The total number of persons belonging to Jacob—his direct descendants, not including the wives of Jacob’s sons—who came to Egypt: 66. And Joseph’s sons who were born to him in Egypt: two persons. All those of Jacob’s household who had come to Egypt: 70 persons.
A WWII veteran once remarked: “In war, life is cheap!” He had survived for weeks on the beaches of Anzio without a scratch. Suddenly, pain erupted in his stomach. It was not an enemy shell. It was a ruptured appendix.
The medics hauled him off for treatment. As he watched the mangled wounded come in, he began to realize that he was being overlooked. “I didn’t count!” he said. “I was sick, not wounded. But I knew that unless someone noticed my condition, I was going to die.”
One does not need to be neglected on a battlefield to feel he doesn’t count for much. Bad enough if strangers act like this toward us in our time of need. Worse, if friends and family begin treating us this way. Absolutely the worst, if it seems not even God notices!
A severe famine was heading for Canaan in Jacob’s day. Money would do no good if there was no food to buy. But God provided for Jacob in advance by having one of his sons sold into slavery in Egypt. Years later, Joseph, as an Egyptian government official, would provide his father and brothers and their families with plenty of food—and pastureland, besides.
News reports of the day would not have taken note of this one refugee family. But God noticed. He was counting these people—because they counted to him. Their number was 70!
Four hundred thirty years later, he counted them again. The time had arrived for his people to return to Canaan. By now, they could field an army of 603,550. Adding women, children, and others not able to wage war, the number was easily 2.5 million.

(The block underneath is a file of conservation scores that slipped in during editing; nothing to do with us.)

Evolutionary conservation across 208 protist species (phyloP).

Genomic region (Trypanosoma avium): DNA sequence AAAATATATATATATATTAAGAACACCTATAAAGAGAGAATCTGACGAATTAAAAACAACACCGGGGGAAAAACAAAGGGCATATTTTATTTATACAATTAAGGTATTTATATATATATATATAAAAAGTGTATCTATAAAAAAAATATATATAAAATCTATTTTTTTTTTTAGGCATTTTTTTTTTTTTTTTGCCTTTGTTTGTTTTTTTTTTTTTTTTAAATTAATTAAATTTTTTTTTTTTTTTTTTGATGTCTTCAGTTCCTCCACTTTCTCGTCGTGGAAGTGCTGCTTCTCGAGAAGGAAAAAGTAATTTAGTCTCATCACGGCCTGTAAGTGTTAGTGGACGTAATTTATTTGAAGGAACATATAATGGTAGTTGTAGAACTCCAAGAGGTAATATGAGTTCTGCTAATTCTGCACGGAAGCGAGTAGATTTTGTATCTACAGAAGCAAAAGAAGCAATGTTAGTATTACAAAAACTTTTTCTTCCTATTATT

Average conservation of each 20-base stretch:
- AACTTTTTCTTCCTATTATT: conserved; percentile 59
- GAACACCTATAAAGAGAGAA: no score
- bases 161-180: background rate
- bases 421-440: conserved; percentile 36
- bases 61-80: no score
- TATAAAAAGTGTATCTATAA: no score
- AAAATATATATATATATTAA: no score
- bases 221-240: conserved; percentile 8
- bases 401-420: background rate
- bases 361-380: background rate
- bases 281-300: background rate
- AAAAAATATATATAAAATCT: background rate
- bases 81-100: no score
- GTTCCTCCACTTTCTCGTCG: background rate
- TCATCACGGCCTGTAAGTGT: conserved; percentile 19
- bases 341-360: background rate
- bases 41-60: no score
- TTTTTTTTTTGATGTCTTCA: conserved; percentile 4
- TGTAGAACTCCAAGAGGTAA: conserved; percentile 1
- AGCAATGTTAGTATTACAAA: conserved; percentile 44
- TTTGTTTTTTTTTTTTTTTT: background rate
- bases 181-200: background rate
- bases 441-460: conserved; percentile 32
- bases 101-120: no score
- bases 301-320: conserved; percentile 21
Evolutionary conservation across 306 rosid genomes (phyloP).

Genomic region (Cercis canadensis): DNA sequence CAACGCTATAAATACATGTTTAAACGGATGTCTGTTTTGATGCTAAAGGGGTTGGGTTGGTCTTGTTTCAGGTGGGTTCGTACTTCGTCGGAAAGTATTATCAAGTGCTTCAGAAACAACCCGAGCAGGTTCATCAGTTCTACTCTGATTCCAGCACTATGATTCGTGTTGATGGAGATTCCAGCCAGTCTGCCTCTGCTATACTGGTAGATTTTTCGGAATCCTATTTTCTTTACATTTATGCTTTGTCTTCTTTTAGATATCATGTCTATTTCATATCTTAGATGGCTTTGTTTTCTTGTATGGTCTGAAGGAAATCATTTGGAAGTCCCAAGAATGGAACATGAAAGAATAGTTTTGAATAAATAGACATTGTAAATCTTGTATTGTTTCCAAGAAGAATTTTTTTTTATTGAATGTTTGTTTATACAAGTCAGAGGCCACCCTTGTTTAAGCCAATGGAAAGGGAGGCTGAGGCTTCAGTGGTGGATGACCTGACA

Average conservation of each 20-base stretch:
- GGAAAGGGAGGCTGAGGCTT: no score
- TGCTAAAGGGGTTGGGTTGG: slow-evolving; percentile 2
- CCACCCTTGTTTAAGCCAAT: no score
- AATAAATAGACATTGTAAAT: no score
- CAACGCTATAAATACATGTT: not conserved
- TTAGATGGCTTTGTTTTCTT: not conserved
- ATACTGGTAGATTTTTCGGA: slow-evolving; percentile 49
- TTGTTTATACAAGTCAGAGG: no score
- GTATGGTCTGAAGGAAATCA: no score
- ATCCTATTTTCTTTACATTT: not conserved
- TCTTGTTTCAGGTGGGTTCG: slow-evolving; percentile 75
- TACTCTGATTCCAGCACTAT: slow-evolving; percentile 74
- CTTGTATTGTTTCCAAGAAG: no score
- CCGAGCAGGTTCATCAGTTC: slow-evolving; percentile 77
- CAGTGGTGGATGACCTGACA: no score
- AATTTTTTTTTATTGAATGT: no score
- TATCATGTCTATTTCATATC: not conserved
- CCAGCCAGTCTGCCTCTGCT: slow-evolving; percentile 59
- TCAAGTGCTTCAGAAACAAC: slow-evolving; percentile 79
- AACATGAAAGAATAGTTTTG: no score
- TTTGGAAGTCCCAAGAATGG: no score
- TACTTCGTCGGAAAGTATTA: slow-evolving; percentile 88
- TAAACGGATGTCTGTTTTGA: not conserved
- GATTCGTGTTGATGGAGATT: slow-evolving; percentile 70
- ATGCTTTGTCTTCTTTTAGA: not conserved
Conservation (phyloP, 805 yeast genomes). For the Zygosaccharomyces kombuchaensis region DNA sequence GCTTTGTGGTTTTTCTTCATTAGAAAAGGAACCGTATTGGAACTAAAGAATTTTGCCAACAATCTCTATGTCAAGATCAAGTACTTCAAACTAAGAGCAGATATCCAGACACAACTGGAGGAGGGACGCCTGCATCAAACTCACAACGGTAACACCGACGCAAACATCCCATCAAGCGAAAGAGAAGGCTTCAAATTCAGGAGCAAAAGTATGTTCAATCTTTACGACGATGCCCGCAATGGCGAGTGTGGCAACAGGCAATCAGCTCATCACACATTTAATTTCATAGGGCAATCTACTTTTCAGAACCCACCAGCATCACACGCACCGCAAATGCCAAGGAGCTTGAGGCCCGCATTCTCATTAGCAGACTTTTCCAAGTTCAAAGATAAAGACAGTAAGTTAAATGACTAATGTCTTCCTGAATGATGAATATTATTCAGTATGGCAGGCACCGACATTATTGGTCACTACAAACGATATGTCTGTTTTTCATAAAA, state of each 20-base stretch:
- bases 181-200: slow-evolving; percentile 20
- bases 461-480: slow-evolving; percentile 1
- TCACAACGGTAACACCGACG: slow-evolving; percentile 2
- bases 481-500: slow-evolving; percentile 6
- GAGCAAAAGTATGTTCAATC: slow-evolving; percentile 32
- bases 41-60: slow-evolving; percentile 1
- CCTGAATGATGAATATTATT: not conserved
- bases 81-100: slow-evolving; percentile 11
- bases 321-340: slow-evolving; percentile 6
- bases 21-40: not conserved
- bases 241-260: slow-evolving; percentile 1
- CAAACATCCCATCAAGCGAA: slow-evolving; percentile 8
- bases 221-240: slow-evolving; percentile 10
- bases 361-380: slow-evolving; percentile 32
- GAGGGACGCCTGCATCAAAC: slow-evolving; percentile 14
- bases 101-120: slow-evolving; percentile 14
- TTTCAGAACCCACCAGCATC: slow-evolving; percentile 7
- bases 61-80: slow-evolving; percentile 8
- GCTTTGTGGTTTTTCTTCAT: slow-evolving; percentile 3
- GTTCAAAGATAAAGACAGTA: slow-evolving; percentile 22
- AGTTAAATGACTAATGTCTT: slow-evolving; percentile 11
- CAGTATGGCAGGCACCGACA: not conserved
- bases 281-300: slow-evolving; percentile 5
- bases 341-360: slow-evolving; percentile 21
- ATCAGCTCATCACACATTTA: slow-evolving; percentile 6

The God of Abraham, Isaac, and Jacob had not forgotten his people or the promises he had made to them. He was watching over them.
If the Lord knows the number of the stars and calls them by name, if he has counted the hairs on our head, then we should not be surprised to learn that he kept count of the people from whom the Savior was going to come.
Or that he is keeping careful watch over us—counting our sorrows, counting our fears, counting our blessings—counting everything but our sins. For those he has removed from us as far as the east is from the west. His Son took them all away.
It matters little if we are far from home and our homeland or if we can go home to our family every night. It makes no difference if we are sick or well, in safety or danger, awake or asleep. The Lord God keeps track of us. He watches over us. He neither slumbers nor sleeps, as we learn in Psalm 121.
Thousands of troops stormed the beaches of Anzio in 1943. The Lord knew each one of them. The young sergeant from a small town in Wisconsin needed not fear. The eyes of his Lord were upon him. His life was not cheap. It had been bought with the blood of Christ. In God’s sight, he counted dearly.
And so do we.
The soldier’s loved ones offered up their prayers for his safety day after day. They did not know where he was. They did not realize he was at death’s door. They just knew that his help was in the name of the Lord. So, to the Lord they prayed.
The God of grace and glory heard those prayers—every one of them. They probably lost count of how often they prayed.
He did not. He never does.
He keeps count of such things because, to him, such people and prayers count.
Prayer: Eternal Father, strong to save, we know that you neither slumber nor sleep. At times we may feel that we have been forgotten and our needs overlooked. Banish our doubts. Remove fears. Wipe away our lack of faith. We lift up our eyes to you, O Lord, for your eyes are always upon us. And since you have already counted out the days and minutes of our earthly life, keep us safe until we have finished our mission in life, and then lead us home. Amen.
Written by Rev. Paul Ziemer, WELS National Civilian Chaplain and Liaison to the Military, Belle Plaine, Minnesota.
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